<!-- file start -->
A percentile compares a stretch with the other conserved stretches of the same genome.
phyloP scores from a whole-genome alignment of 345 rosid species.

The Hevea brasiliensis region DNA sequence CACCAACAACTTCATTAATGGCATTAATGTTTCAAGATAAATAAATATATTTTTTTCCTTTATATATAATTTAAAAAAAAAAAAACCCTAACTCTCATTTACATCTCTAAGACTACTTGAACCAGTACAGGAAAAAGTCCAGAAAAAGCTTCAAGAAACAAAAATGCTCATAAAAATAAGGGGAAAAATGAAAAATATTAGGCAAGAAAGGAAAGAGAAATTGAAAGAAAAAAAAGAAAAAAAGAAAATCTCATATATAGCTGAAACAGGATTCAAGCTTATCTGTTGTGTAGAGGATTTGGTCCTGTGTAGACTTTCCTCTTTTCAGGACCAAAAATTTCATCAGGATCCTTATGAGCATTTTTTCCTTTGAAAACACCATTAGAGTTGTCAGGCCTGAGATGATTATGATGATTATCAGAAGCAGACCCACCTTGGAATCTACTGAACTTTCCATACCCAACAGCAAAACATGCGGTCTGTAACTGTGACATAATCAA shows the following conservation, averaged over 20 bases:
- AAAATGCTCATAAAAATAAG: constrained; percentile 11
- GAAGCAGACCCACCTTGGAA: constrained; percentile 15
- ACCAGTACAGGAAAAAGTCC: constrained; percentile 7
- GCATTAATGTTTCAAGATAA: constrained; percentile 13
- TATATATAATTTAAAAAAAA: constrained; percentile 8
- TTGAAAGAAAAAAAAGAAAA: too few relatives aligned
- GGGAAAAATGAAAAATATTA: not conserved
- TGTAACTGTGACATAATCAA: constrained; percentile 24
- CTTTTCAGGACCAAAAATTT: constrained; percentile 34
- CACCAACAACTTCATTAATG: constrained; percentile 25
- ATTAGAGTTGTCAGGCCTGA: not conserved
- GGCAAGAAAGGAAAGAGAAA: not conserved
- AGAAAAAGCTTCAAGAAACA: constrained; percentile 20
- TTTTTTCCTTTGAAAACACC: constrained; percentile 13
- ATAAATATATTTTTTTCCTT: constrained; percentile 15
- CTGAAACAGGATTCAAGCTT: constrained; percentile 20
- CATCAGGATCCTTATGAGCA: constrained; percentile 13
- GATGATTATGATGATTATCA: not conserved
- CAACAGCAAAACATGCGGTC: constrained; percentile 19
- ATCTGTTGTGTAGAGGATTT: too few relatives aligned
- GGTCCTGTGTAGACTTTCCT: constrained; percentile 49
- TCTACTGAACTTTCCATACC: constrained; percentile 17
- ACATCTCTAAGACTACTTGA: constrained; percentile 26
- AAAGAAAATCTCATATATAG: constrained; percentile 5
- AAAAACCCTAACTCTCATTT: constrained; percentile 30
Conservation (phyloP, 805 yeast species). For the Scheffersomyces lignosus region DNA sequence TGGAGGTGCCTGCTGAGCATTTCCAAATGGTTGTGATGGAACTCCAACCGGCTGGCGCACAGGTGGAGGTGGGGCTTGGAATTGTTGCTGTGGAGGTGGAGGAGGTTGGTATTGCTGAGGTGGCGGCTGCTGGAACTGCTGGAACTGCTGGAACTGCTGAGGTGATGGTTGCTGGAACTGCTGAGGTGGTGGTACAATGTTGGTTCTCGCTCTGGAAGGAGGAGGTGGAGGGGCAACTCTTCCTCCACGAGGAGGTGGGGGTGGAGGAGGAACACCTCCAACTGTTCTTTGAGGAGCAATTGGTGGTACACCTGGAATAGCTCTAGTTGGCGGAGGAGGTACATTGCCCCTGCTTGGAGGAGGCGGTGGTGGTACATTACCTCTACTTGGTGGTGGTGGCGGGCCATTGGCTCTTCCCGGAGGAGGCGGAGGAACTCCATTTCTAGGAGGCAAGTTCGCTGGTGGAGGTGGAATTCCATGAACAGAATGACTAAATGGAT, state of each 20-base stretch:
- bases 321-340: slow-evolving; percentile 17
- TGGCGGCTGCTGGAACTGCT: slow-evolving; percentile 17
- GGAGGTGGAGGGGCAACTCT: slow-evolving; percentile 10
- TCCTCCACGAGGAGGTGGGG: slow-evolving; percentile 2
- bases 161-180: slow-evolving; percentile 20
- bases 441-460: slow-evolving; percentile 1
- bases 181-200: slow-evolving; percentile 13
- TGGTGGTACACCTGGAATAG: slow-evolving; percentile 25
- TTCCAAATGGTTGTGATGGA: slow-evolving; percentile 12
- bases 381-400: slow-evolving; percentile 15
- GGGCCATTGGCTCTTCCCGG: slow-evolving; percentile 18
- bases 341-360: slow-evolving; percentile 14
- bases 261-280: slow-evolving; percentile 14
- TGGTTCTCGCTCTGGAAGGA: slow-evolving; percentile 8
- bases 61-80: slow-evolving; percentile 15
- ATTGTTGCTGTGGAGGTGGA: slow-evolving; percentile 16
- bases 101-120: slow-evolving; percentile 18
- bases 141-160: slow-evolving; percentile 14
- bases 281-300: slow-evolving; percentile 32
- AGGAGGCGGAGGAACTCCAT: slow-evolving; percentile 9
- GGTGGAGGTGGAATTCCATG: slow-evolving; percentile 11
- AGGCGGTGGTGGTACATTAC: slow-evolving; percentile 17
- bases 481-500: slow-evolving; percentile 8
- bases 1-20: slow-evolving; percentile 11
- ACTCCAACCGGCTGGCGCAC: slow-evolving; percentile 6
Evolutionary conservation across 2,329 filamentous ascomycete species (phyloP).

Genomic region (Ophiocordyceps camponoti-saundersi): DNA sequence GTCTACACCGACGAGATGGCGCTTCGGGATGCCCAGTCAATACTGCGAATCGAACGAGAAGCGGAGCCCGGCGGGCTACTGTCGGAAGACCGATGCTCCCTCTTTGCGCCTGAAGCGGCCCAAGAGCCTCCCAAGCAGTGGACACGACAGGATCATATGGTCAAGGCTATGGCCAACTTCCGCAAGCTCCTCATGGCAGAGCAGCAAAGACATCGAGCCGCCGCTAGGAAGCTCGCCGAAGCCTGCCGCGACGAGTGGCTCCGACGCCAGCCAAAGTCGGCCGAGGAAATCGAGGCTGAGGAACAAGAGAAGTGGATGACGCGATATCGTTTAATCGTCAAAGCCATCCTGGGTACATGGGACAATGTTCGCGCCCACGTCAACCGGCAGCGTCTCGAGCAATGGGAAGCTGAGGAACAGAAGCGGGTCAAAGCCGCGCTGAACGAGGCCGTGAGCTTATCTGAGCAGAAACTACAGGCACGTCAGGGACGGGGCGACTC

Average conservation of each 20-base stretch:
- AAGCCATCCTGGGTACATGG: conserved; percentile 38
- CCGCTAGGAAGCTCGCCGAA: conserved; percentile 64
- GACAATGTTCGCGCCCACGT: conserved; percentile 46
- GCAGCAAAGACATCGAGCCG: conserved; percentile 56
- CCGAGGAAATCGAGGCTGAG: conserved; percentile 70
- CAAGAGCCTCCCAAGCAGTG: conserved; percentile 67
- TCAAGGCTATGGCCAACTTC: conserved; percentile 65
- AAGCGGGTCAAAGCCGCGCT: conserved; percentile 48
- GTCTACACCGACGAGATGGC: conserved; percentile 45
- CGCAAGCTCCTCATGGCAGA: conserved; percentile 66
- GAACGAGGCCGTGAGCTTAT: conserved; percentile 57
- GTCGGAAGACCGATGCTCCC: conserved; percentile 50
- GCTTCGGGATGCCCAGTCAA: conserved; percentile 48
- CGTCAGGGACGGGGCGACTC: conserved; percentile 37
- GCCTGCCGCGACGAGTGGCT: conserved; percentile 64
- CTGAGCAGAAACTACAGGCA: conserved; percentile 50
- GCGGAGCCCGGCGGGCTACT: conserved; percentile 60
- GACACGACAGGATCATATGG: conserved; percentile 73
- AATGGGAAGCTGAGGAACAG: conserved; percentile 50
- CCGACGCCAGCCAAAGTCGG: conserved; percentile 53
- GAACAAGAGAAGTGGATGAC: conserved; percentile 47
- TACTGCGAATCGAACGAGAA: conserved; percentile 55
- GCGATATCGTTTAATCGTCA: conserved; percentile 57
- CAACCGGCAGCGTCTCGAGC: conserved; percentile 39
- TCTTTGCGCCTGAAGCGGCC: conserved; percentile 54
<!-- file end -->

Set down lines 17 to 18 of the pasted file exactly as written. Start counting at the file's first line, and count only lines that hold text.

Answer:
- TTTTTTCCTTTGAAAACACC: constrained; percentile 13
- ATAAATATATTTTTTTCCTT: constrained; percentile 15